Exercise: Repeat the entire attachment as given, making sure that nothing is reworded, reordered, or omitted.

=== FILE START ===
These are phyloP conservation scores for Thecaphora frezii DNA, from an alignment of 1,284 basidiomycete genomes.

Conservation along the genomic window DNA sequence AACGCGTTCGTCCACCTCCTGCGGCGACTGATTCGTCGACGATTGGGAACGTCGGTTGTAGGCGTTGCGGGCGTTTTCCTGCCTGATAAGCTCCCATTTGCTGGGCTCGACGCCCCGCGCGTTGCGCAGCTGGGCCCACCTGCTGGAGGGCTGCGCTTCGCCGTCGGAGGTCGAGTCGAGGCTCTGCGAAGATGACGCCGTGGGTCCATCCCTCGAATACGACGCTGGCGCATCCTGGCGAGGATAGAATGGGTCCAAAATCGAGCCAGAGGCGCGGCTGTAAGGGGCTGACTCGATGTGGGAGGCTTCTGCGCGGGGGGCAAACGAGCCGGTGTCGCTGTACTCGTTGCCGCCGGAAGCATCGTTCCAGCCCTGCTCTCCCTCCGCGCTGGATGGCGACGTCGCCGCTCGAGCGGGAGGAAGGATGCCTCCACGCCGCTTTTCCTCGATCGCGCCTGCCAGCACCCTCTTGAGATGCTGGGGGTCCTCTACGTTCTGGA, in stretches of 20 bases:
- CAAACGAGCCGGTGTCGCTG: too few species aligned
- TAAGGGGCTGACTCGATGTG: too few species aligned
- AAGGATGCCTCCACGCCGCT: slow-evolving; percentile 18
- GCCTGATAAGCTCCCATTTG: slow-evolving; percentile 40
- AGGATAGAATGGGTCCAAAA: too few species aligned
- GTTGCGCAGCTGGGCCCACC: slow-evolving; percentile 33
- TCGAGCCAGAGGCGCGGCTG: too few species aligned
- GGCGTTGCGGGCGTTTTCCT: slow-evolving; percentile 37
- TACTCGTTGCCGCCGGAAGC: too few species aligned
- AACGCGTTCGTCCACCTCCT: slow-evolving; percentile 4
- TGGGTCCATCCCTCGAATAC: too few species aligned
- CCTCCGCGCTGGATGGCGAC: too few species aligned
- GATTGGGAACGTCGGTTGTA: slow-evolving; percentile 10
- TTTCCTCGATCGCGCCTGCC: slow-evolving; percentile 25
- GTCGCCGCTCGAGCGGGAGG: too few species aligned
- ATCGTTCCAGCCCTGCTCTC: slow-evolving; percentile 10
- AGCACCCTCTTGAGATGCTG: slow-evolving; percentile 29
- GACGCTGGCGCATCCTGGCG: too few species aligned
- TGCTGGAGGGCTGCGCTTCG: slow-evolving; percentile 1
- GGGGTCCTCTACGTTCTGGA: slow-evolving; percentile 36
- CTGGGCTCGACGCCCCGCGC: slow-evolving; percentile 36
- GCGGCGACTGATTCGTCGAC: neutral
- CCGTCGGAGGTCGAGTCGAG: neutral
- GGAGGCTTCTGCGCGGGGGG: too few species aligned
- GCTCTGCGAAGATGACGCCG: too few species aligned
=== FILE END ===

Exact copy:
These are phyloP conservation scores for Thecaphora frezii DNA, from an alignment of 1,284 basidiomycete genomes.

Conservation along the genomic window DNA sequence AACGCGTTCGTCCACCTCCTGCGGCGACTGATTCGTCGACGATTGGGAACGTCGGTTGTAGGCGTTGCGGGCGTTTTCCTGCCTGATAAGCTCCCATTTGCTGGGCTCGACGCCCCGCGCGTTGCGCAGCTGGGCCCACCTGCTGGAGGGCTGCGCTTCGCCGTCGGAGGTCGAGTCGAGGCTCTGCGAAGATGACGCCGTGGGTCCATCCCTCGAATACGACGCTGGCGCATCCTGGCGAGGATAGAATGGGTCCAAAATCGAGCCAGAGGCGCGGCTGTAAGGGGCTGACTCGATGTGGGAGGCTTCTGCGCGGGGGGCAAACGAGCCGGTGTCGCTGTACTCGTTGCCGCCGGAAGCATCGTTCCAGCCCTGCTCTCCCTCCGCGCTGGATGGCGACGTCGCCGCTCGAGCGGGAGGAAGGATGCCTCCACGCCGCTTTTCCTCGATCGCGCCTGCCAGCACCCTCTTGAGATGCTGGGGGTCCTCTACGTTCTGGA, in stretches of 20 bases:
- CAAACGAGCCGGTGTCGCTG: too few species aligned
- TAAGGGGCTGACTCGATGTG: too few species aligned
- AAGGATGCCTCCACGCCGCT: slow-evolving; percentile 18
- GCCTGATAAGCTCCCATTTG: slow-evolving; percentile 40
- AGGATAGAATGGGTCCAAAA: too few species aligned
- GTTGCGCAGCTGGGCCCACC: slow-evolving; percentile 33
- TCGAGCCAGAGGCGCGGCTG: too few species aligned
- GGCGTTGCGGGCGTTTTCCT: slow-evolving; percentile 37
- TACTCGTTGCCGCCGGAAGC: too few species aligned
- AACGCGTTCGTCCACCTCCT: slow-evolving; percentile 4
- TGGGTCCATCCCTCGAATAC: too few species aligned
- CCTCCGCGCTGGATGGCGAC: too few species aligned
- GATTGGGAACGTCGGTTGTA: slow-evolving; percentile 10
- TTTCCTCGATCGCGCCTGCC: slow-evolving; percentile 25
- GTCGCCGCTCGAGCGGGAGG: too few species aligned
- ATCGTTCCAGCCCTGCTCTC: slow-evolving; percentile 10
- AGCACCCTCTTGAGATGCTG: slow-evolving; percentile 29
- GACGCTGGCGCATCCTGGCG: too few species aligned
- TGCTGGAGGGCTGCGCTTCG: slow-evolving; percentile 1
- GGGGTCCTCTACGTTCTGGA: slow-evolving; percentile 36
- CTGGGCTCGACGCCCCGCGC: slow-evolving; percentile 36
- GCGGCGACTGATTCGTCGAC: neutral
- CCGTCGGAGGTCGAGTCGAG: neutral
- GGAGGCTTCTGCGCGGGGGG: too few species aligned
- GCTCTGCGAAGATGACGCCG: too few species aligned